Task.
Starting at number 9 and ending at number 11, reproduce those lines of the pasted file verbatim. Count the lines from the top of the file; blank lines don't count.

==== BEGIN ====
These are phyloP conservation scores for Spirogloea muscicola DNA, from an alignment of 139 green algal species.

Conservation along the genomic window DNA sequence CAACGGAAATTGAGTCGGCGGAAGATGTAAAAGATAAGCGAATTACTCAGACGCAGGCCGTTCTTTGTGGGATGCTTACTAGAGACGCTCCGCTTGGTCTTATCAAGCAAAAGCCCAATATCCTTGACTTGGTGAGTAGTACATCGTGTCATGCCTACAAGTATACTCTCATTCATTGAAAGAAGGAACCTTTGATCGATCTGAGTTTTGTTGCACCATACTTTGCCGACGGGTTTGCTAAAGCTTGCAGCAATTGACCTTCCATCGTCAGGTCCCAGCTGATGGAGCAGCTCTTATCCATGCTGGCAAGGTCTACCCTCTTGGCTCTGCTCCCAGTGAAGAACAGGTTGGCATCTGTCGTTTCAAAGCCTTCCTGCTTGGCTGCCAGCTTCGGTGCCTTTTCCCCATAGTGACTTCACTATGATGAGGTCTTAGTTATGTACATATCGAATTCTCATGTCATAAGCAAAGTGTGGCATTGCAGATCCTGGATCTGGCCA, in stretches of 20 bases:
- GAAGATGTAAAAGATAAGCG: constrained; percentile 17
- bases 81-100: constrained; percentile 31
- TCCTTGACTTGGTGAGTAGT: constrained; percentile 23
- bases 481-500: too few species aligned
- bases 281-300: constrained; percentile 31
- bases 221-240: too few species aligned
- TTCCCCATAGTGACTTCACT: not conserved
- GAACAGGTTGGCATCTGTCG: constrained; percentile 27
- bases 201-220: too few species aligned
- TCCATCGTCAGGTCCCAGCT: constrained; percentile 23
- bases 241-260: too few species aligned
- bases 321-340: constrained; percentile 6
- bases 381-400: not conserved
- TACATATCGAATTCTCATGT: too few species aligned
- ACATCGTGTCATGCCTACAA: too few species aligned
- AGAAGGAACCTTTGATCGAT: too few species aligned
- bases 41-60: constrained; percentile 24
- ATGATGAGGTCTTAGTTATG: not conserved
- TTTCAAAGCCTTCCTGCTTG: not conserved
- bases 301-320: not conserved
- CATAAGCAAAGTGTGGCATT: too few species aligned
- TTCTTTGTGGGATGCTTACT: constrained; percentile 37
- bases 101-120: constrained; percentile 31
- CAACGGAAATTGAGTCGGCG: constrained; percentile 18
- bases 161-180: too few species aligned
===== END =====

- TTCCCCATAGTGACTTCACT: not conserved
- GAACAGGTTGGCATCTGTCG: constrained; percentile 27
- bases 201-220: too few species aligned